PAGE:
On Thursday, 31 October 2013 at 19:23:56 UTC, Philippe Sigaud wrote:I think reduce takes two arguments: the growing seed and the current front. You're trying to get (a[0]-b[0])^^2 + (a[1]-b[1])^^2 + ..., right?Yep. The (e[1]-e[0])*(e[1]-e[0]) bit was, I supposed was effectively calculating (a[0]-b[0])^^2 and so on. I forgot about the ^^2 in D.Try this: module euclid; import std.stdio; double euclid_dist( double[] pt1, double[] pt2 ) { assert( pt1.length == pt2.length ); import std.algorithm; import std.math; import std.range; return sqrt(0.0.reduce!( (sum,pair) => sum + (pair[0]-pair[1])^^2 )(zip(pt1, pt2))); } void main() { double[] arr1 = [0.0, 1.0, 0.1]; double[] arr2 = [1.0, -1.0, 0.0]; writeln(euclid_dist(arr1,arr2)); } On Thu, Oct 31, 2013 at 8:12 PM, Craig Dillabaugh < cdillaba cg.scs.carleton.ca> wrote:clipThanks, I will try both your, and Bearophile's ideas and see if I can figure out how they work. CraigCheers, Craig

Oct 31 2013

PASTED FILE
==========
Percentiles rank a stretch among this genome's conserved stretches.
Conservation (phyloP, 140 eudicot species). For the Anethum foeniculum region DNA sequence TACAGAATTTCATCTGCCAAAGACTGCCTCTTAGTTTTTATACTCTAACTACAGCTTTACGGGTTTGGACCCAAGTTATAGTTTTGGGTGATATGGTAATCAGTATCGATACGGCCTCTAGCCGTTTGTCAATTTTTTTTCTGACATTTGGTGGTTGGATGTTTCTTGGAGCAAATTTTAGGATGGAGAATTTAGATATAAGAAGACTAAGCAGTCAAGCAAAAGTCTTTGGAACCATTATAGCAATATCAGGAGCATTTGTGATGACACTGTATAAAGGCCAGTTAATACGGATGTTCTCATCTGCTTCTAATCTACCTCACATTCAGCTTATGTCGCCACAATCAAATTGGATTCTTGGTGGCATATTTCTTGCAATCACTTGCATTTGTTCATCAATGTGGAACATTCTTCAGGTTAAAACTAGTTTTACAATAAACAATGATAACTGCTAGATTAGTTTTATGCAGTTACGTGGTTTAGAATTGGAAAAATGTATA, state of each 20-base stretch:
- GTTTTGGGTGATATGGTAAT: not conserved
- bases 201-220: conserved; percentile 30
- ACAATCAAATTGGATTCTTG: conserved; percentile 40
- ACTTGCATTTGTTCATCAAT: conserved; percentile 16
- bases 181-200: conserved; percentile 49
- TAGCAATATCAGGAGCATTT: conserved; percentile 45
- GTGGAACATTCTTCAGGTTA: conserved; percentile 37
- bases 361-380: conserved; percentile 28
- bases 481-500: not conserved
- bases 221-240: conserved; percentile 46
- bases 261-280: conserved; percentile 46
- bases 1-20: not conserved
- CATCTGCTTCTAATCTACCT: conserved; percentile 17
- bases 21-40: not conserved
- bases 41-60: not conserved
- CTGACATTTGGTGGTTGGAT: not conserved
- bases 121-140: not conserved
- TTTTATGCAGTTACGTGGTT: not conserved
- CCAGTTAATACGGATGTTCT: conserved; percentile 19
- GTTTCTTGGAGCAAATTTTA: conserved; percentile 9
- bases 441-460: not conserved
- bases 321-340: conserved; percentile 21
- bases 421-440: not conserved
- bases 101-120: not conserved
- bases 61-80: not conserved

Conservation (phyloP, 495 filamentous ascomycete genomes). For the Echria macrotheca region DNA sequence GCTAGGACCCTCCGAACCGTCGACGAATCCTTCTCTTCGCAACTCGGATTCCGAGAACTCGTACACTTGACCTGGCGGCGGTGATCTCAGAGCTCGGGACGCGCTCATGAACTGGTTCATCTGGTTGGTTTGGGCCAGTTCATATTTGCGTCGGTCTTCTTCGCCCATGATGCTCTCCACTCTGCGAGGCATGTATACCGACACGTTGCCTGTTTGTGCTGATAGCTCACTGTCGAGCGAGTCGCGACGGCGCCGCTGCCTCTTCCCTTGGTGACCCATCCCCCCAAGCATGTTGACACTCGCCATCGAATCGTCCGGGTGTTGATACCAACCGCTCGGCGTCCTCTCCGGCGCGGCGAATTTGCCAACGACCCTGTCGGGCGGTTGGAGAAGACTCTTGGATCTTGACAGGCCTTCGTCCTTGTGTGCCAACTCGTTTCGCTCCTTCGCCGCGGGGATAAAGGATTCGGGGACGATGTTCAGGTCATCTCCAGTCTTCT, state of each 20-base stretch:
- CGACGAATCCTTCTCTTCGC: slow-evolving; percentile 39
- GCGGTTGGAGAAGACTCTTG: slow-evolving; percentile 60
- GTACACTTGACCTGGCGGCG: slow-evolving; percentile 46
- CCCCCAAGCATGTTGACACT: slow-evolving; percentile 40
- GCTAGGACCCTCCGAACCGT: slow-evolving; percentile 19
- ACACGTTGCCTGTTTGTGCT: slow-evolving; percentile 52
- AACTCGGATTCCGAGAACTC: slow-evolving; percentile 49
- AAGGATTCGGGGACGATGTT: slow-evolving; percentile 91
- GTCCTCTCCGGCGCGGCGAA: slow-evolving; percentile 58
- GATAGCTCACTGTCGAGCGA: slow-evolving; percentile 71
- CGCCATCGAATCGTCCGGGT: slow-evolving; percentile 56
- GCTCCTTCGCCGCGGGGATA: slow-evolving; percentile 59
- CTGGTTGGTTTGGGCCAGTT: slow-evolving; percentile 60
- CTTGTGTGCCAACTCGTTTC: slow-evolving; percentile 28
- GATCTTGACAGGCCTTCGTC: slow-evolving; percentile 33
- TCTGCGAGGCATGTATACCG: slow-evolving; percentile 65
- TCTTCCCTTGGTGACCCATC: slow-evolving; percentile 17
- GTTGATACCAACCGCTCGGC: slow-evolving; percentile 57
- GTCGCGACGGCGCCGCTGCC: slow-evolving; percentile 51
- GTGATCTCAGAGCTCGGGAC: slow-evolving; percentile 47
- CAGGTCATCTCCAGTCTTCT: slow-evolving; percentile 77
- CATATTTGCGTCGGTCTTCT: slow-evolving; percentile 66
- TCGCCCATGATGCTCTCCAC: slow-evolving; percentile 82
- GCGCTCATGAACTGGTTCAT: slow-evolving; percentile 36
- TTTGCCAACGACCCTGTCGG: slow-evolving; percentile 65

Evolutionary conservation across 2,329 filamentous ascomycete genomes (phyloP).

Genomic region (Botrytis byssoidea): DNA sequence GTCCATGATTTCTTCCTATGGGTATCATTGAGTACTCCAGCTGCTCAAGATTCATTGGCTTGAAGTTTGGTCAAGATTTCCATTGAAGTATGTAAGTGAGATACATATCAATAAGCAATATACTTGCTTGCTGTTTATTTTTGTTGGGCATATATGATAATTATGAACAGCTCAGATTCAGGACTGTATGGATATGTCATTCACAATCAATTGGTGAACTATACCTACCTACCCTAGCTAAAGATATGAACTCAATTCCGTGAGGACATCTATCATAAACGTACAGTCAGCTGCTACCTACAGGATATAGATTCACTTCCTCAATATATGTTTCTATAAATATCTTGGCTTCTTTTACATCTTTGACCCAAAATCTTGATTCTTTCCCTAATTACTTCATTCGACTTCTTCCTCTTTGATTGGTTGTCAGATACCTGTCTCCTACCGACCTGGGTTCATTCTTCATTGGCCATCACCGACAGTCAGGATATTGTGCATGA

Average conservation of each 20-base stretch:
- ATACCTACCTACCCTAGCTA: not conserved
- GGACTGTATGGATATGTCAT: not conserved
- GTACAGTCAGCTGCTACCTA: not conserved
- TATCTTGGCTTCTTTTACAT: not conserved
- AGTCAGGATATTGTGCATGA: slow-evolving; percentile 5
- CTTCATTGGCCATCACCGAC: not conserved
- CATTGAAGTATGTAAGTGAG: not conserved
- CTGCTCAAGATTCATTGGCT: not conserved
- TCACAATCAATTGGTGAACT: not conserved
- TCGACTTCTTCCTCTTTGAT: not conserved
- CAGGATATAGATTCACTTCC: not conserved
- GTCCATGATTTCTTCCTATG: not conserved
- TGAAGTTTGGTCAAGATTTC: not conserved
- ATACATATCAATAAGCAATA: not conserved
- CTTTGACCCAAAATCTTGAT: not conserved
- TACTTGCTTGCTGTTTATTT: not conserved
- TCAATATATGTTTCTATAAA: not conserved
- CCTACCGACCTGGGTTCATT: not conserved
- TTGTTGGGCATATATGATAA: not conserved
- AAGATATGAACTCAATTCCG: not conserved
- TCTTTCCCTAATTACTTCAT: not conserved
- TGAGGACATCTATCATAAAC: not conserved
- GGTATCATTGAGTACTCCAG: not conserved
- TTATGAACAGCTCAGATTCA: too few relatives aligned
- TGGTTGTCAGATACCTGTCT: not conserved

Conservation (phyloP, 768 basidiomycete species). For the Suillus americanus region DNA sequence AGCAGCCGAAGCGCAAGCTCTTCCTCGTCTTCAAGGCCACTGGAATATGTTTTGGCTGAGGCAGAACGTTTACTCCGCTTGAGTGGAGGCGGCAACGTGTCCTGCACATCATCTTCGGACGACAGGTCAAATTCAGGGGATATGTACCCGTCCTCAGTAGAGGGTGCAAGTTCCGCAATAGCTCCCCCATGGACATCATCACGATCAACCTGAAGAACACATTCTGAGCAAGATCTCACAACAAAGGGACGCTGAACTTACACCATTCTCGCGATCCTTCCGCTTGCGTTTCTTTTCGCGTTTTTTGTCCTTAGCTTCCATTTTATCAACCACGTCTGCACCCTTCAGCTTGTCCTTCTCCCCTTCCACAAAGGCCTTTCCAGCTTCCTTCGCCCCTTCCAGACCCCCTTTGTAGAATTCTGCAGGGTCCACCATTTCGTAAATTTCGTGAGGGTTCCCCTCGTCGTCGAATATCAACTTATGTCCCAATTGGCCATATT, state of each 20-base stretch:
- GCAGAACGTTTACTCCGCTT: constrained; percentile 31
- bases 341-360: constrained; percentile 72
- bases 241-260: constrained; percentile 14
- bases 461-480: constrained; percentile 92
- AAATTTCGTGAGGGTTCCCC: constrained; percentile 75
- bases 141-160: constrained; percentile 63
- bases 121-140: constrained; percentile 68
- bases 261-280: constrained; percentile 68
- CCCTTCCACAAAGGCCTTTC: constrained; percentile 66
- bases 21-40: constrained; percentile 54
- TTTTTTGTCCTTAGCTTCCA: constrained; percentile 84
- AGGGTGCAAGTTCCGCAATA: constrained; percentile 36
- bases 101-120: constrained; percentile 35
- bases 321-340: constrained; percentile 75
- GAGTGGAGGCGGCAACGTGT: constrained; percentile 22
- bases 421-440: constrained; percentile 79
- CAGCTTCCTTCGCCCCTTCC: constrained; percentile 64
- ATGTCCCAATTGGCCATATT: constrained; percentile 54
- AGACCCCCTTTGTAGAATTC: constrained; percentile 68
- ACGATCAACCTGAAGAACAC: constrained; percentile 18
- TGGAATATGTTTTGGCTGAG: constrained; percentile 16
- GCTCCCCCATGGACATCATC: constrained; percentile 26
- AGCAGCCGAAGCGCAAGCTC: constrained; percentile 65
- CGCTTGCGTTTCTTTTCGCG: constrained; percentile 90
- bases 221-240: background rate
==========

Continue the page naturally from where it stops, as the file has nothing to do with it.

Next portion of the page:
On Thu, Oct 31, 2013 at 8:59 PM, Craig Dillabaugh < cdillaba cg.scs.carleton.ca> wrote:reduce takes a range and eagerly (that is, not lazily) builds a value from it. In your case, it builds the squared distance between two points. The returned value can be anything: a numerical value, but also another range, a complex object, an so on. As long as it can be built increasingly, you're good. Given a range [a,b,c,..., z] and a binary function f, reduce!(f)([a,b,c,...]) calculates f(a,b), then f(f(a,b), c), up to f(... f( f( f(a,b),c), d), ...,z). The only question is whether you give it a seed value, or if it takes the first range element as seed (f(seed, a), f(f(seed,a),b) and son on). std.algorithm.reduce provides both overloads. Note the only thing you get is the final result, not the internal f(f(...'s applications. If you want a sum: reduce!( (result,elem) => result + elem )(range) or reduce!( (result,elem) => result + elem )(range, 0) Sum of squares: reduce!( (result, elem) => result + elem^^2 )(range, 0) In your case, the basic element is a tuple, coming from zip. Access to the two elements is done with [0] or [1]. So: reduce!( (result, elem) => result + (elem[0]-elem[1])^^2 )(zippedRange, 0) Of course, it would be easy to write a small n-range reduce helper function, that takes n ranges and reduces them in parallel: reduce!( (result, a, b) => result + (a-b)^^2 )(rangeA, rangeB, 0) Note that reduce is a versatile function: you can duplicate filter and map functionalities with it. The only thing to remember is that, compared to other iteration algorithm/ranges, it's eager. Don't use it on an infinite range! We could also have a slightly different version that lazily produces the intermediate results as a range. IIRC, it's called 'scan' in Haskell. It's sometimes interesting to have it: you can interrupt the ongoing calculation when the result is 'good enough', not waiting for the entire input range to be consumed.Thanks, I will try both your, and Bearophile's ideas and see if I can figure out how they work.